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A deciduous shrub 6 to 12 ft high, of erect habit; young shoots minutely downy, dull dark green. Leaves ovate, 11⁄2 to 3 in. long, 3⁄4 to 13⁄4 in. wide; tapered and rounded at the base, slender-pointed, furnished, especially when young, with pale scattered hairs on both surfaces, which are longer beneath than above; veins in three or four, sometimes five pairs; stalks 1⁄8 to 1⁄2 in. long. Flowers dull white, with a heavy odour, produced densely during June in downy cymes 11⁄2 to 2 in. across; sepals and flower-stalks downy; petals about 1⁄4 in. long. Fruit globose, purplish black, shining, 1⁄4 in. wide, with a bitter taste.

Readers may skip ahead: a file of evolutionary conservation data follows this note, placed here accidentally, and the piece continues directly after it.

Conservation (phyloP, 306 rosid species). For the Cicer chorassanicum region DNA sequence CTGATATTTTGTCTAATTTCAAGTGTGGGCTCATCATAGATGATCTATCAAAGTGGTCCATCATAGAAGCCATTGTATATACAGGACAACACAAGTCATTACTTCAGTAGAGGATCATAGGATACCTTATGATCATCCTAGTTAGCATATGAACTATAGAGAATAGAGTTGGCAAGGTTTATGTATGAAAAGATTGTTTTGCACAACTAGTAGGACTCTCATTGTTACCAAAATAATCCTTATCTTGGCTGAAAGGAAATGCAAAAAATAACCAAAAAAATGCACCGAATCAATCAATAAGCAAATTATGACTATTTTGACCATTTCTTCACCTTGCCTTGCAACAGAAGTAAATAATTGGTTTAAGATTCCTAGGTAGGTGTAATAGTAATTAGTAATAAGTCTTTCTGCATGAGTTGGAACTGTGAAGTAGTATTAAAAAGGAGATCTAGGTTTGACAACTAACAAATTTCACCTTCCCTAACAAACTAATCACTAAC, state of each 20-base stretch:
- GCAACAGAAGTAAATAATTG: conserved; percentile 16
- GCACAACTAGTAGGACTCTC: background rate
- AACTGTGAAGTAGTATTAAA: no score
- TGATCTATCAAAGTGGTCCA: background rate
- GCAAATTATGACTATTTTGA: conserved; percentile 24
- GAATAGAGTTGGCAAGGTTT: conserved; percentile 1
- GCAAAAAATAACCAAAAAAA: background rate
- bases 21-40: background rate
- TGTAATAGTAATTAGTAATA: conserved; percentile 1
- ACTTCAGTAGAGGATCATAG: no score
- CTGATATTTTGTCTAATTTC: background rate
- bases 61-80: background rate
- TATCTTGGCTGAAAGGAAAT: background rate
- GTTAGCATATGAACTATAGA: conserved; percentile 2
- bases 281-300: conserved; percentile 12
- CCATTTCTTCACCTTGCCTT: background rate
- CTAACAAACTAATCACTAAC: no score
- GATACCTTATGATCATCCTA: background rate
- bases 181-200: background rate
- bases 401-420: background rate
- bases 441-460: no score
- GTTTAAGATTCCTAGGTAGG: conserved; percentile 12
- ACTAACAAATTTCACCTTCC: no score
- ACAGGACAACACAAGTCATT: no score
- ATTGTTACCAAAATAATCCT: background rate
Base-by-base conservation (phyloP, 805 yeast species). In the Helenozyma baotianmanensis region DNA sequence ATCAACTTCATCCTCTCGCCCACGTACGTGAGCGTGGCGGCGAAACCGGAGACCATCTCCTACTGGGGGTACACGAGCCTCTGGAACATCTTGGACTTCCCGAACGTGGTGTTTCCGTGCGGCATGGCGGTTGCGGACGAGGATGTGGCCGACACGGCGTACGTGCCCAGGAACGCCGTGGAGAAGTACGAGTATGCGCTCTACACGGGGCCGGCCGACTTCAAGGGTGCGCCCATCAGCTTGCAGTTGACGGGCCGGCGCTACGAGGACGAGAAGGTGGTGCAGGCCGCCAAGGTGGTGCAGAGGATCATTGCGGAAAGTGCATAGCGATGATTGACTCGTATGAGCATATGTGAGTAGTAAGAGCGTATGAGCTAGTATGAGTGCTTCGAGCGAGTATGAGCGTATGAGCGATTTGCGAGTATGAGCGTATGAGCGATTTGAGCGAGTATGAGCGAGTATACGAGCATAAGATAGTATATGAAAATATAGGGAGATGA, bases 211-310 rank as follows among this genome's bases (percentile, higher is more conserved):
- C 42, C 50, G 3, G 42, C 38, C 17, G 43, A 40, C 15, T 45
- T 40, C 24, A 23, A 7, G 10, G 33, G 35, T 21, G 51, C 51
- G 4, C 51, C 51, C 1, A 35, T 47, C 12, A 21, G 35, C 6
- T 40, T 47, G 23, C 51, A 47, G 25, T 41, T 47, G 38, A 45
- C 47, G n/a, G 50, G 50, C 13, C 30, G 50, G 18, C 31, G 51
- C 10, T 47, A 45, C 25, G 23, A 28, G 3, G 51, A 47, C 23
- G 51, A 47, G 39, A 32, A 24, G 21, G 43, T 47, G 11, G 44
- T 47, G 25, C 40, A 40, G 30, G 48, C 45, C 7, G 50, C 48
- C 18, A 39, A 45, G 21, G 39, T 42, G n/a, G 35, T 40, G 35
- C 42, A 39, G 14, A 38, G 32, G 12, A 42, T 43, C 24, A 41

Native of Europe, including the south of England, where it is abundant in some localities. It is a shrub of undistinguished character, its chief value being in the fine autumnal red of its leaves. The specific name applies to this and not to the young bark, which has nothing more than an occasional dark red tinge on the exposed side. The wood is tough and hard, and is used for making butchers’ skewers and such like.